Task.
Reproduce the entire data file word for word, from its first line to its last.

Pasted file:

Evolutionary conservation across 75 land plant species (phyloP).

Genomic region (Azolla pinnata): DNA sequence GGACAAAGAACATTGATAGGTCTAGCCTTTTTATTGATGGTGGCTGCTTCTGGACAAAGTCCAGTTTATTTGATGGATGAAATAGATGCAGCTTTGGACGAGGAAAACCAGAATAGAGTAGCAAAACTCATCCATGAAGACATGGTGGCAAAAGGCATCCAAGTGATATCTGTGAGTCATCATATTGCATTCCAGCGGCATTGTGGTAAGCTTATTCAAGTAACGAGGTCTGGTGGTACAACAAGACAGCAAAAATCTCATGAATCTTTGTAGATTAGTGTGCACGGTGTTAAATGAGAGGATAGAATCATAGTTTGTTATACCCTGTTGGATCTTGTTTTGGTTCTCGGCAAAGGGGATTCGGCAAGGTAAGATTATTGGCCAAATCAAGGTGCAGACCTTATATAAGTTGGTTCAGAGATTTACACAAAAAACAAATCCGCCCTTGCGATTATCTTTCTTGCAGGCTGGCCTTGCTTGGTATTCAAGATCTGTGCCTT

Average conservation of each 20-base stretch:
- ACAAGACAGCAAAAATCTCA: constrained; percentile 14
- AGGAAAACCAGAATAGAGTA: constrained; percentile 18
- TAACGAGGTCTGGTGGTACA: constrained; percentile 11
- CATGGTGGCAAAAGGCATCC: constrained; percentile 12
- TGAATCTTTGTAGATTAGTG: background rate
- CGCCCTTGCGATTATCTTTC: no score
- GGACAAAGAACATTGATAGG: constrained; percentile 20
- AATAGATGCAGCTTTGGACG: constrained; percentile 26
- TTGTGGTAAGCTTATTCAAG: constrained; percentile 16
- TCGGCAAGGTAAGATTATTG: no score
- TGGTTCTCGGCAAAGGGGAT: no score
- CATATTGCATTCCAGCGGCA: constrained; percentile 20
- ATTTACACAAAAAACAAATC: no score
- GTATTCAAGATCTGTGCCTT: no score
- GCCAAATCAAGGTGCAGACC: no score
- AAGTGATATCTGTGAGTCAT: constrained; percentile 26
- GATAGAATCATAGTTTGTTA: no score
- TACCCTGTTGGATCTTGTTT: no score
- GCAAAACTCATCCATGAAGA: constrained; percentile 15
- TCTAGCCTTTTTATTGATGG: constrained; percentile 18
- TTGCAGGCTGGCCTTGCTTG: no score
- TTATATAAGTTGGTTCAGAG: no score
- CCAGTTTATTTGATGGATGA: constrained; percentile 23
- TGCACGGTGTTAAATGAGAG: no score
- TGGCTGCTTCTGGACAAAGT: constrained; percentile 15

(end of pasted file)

Evolutionary conservation across 75 land plant species (phyloP).

Genomic region (Azolla pinnata): DNA sequence GGACAAAGAACATTGATAGGTCTAGCCTTTTTATTGATGGTGGCTGCTTCTGGACAAAGTCCAGTTTATTTGATGGATGAAATAGATGCAGCTTTGGACGAGGAAAACCAGAATAGAGTAGCAAAACTCATCCATGAAGACATGGTGGCAAAAGGCATCCAAGTGATATCTGTGAGTCATCATATTGCATTCCAGCGGCATTGTGGTAAGCTTATTCAAGTAACGAGGTCTGGTGGTACAACAAGACAGCAAAAATCTCATGAATCTTTGTAGATTAGTGTGCACGGTGTTAAATGAGAGGATAGAATCATAGTTTGTTATACCCTGTTGGATCTTGTTTTGGTTCTCGGCAAAGGGGATTCGGCAAGGTAAGATTATTGGCCAAATCAAGGTGCAGACCTTATATAAGTTGGTTCAGAGATTTACACAAAAAACAAATCCGCCCTTGCGATTATCTTTCTTGCAGGCTGGCCTTGCTTGGTATTCAAGATCTGTGCCTT

Average conservation of each 20-base stretch:
- ACAAGACAGCAAAAATCTCA: constrained; percentile 14
- AGGAAAACCAGAATAGAGTA: constrained; percentile 18
- TAACGAGGTCTGGTGGTACA: constrained; percentile 11
- CATGGTGGCAAAAGGCATCC: constrained; percentile 12
- TGAATCTTTGTAGATTAGTG: background rate
- CGCCCTTGCGATTATCTTTC: no score
- GGACAAAGAACATTGATAGG: constrained; percentile 20
- AATAGATGCAGCTTTGGACG: constrained; percentile 26
- TTGTGGTAAGCTTATTCAAG: constrained; percentile 16
- TCGGCAAGGTAAGATTATTG: no score
- TGGTTCTCGGCAAAGGGGAT: no score
- CATATTGCATTCCAGCGGCA: constrained; percentile 20
- ATTTACACAAAAAACAAATC: no score
- GTATTCAAGATCTGTGCCTT: no score
- GCCAAATCAAGGTGCAGACC: no score
- AAGTGATATCTGTGAGTCAT: constrained; percentile 26
- GATAGAATCATAGTTTGTTA: no score
- TACCCTGTTGGATCTTGTTT: no score
- GCAAAACTCATCCATGAAGA: constrained; percentile 15
- TCTAGCCTTTTTATTGATGG: constrained; percentile 18
- TTGCAGGCTGGCCTTGCTTG: no score
- TTATATAAGTTGGTTCAGAG: no score
- CCAGTTTATTTGATGGATGA: constrained; percentile 23
- TGCACGGTGTTAAATGAGAG: no score
- TGGCTGCTTCTGGACAAAGT: constrained; percentile 15